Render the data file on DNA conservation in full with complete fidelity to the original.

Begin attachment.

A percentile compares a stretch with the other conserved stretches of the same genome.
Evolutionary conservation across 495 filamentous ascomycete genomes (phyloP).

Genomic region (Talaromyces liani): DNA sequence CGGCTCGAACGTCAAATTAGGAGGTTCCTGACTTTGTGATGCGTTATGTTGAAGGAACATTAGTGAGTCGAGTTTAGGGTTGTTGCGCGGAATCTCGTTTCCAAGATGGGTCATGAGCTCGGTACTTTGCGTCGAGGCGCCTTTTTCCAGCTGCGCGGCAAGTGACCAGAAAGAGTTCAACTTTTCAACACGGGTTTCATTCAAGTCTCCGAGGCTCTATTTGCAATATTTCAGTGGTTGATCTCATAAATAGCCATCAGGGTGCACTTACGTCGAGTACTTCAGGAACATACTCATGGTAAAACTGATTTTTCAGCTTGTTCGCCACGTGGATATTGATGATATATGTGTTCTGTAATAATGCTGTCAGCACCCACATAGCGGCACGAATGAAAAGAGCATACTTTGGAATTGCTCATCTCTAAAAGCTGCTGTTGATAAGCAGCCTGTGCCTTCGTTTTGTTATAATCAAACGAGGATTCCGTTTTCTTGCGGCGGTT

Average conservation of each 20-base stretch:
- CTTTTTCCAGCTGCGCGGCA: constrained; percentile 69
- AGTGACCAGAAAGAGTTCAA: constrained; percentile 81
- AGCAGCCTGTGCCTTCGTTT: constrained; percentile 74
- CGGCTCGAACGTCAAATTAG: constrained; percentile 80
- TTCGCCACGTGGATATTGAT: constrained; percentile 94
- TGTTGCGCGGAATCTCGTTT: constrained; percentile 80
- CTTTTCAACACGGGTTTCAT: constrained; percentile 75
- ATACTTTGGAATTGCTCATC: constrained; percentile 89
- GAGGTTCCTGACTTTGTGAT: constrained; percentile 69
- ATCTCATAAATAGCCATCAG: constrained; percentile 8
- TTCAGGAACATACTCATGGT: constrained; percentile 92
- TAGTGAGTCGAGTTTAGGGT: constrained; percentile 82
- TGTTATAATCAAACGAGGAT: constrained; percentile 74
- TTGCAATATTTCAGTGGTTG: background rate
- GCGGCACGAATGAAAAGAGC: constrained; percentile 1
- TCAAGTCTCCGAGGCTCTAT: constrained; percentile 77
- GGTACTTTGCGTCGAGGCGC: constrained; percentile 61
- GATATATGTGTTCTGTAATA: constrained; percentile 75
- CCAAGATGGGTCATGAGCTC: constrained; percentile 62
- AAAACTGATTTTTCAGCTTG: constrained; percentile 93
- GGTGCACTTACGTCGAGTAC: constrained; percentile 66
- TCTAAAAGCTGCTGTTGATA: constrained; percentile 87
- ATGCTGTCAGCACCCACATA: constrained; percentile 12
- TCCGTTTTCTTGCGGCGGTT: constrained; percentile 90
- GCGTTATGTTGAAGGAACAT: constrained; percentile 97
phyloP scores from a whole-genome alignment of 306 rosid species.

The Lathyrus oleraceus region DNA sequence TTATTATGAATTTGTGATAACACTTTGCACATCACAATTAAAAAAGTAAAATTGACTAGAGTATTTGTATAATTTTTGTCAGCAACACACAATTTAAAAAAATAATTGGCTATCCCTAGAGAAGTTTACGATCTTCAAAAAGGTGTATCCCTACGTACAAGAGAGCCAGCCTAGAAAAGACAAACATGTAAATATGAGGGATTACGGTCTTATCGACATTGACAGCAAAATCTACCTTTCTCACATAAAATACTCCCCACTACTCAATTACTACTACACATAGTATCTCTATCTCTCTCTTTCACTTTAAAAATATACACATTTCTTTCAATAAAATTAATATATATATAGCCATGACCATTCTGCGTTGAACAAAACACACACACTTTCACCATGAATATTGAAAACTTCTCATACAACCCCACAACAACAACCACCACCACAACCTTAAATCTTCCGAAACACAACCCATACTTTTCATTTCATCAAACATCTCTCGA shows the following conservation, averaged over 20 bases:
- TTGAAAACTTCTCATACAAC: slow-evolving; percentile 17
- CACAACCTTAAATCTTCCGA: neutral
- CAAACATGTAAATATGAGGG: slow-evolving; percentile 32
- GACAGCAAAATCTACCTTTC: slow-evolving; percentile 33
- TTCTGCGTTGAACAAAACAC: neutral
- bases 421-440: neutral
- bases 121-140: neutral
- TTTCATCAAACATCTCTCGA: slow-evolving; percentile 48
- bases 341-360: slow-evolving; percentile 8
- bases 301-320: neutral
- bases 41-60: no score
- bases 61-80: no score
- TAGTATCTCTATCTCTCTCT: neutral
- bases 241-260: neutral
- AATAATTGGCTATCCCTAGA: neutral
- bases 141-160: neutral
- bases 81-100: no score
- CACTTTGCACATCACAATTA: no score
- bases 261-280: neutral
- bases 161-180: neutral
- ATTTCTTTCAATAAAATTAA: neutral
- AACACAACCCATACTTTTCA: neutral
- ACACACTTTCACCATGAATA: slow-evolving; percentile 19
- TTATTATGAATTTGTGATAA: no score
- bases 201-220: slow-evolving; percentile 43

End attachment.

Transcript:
A percentile compares a stretch with the other conserved stretches of the same genome.
Evolutionary conservation across 495 filamentous ascomycete genomes (phyloP).

Genomic region (Talaromyces liani): DNA sequence CGGCTCGAACGTCAAATTAGGAGGTTCCTGACTTTGTGATGCGTTATGTTGAAGGAACATTAGTGAGTCGAGTTTAGGGTTGTTGCGCGGAATCTCGTTTCCAAGATGGGTCATGAGCTCGGTACTTTGCGTCGAGGCGCCTTTTTCCAGCTGCGCGGCAAGTGACCAGAAAGAGTTCAACTTTTCAACACGGGTTTCATTCAAGTCTCCGAGGCTCTATTTGCAATATTTCAGTGGTTGATCTCATAAATAGCCATCAGGGTGCACTTACGTCGAGTACTTCAGGAACATACTCATGGTAAAACTGATTTTTCAGCTTGTTCGCCACGTGGATATTGATGATATATGTGTTCTGTAATAATGCTGTCAGCACCCACATAGCGGCACGAATGAAAAGAGCATACTTTGGAATTGCTCATCTCTAAAAGCTGCTGTTGATAAGCAGCCTGTGCCTTCGTTTTGTTATAATCAAACGAGGATTCCGTTTTCTTGCGGCGGTT

Average conservation of each 20-base stretch:
- CTTTTTCCAGCTGCGCGGCA: constrained; percentile 69
- AGTGACCAGAAAGAGTTCAA: constrained; percentile 81
- AGCAGCCTGTGCCTTCGTTT: constrained; percentile 74
- CGGCTCGAACGTCAAATTAG: constrained; percentile 80
- TTCGCCACGTGGATATTGAT: constrained; percentile 94
- TGTTGCGCGGAATCTCGTTT: constrained; percentile 80
- CTTTTCAACACGGGTTTCAT: constrained; percentile 75
- ATACTTTGGAATTGCTCATC: constrained; percentile 89
- GAGGTTCCTGACTTTGTGAT: constrained; percentile 69
- ATCTCATAAATAGCCATCAG: constrained; percentile 8
- TTCAGGAACATACTCATGGT: constrained; percentile 92
- TAGTGAGTCGAGTTTAGGGT: constrained; percentile 82
- TGTTATAATCAAACGAGGAT: constrained; percentile 74
- TTGCAATATTTCAGTGGTTG: background rate
- GCGGCACGAATGAAAAGAGC: constrained; percentile 1
- TCAAGTCTCCGAGGCTCTAT: constrained; percentile 77
- GGTACTTTGCGTCGAGGCGC: constrained; percentile 61
- GATATATGTGTTCTGTAATA: constrained; percentile 75
- CCAAGATGGGTCATGAGCTC: constrained; percentile 62
- AAAACTGATTTTTCAGCTTG: constrained; percentile 93
- GGTGCACTTACGTCGAGTAC: constrained; percentile 66
- TCTAAAAGCTGCTGTTGATA: constrained; percentile 87
- ATGCTGTCAGCACCCACATA: constrained; percentile 12
- TCCGTTTTCTTGCGGCGGTT: constrained; percentile 90
- GCGTTATGTTGAAGGAACAT: constrained; percentile 97
phyloP scores from a whole-genome alignment of 306 rosid species.

The Lathyrus oleraceus region DNA sequence TTATTATGAATTTGTGATAACACTTTGCACATCACAATTAAAAAAGTAAAATTGACTAGAGTATTTGTATAATTTTTGTCAGCAACACACAATTTAAAAAAATAATTGGCTATCCCTAGAGAAGTTTACGATCTTCAAAAAGGTGTATCCCTACGTACAAGAGAGCCAGCCTAGAAAAGACAAACATGTAAATATGAGGGATTACGGTCTTATCGACATTGACAGCAAAATCTACCTTTCTCACATAAAATACTCCCCACTACTCAATTACTACTACACATAGTATCTCTATCTCTCTCTTTCACTTTAAAAATATACACATTTCTTTCAATAAAATTAATATATATATAGCCATGACCATTCTGCGTTGAACAAAACACACACACTTTCACCATGAATATTGAAAACTTCTCATACAACCCCACAACAACAACCACCACCACAACCTTAAATCTTCCGAAACACAACCCATACTTTTCATTTCATCAAACATCTCTCGA shows the following conservation, averaged over 20 bases:
- TTGAAAACTTCTCATACAAC: slow-evolving; percentile 17
- CACAACCTTAAATCTTCCGA: neutral
- CAAACATGTAAATATGAGGG: slow-evolving; percentile 32
- GACAGCAAAATCTACCTTTC: slow-evolving; percentile 33
- TTCTGCGTTGAACAAAACAC: neutral
- bases 421-440: neutral
- bases 121-140: neutral
- TTTCATCAAACATCTCTCGA: slow-evolving; percentile 48
- bases 341-360: slow-evolving; percentile 8
- bases 301-320: neutral
- bases 41-60: no score
- bases 61-80: no score
- TAGTATCTCTATCTCTCTCT: neutral
- bases 241-260: neutral
- AATAATTGGCTATCCCTAGA: neutral
- bases 141-160: neutral
- bases 81-100: no score
- CACTTTGCACATCACAATTA: no score
- bases 261-280: neutral
- bases 161-180: neutral
- ATTTCTTTCAATAAAATTAA: neutral
- AACACAACCCATACTTTTCA: neutral
- ACACACTTTCACCATGAATA: slow-evolving; percentile 19
- TTATTATGAATTTGTGATAA: no score
- bases 201-220: slow-evolving; percentile 43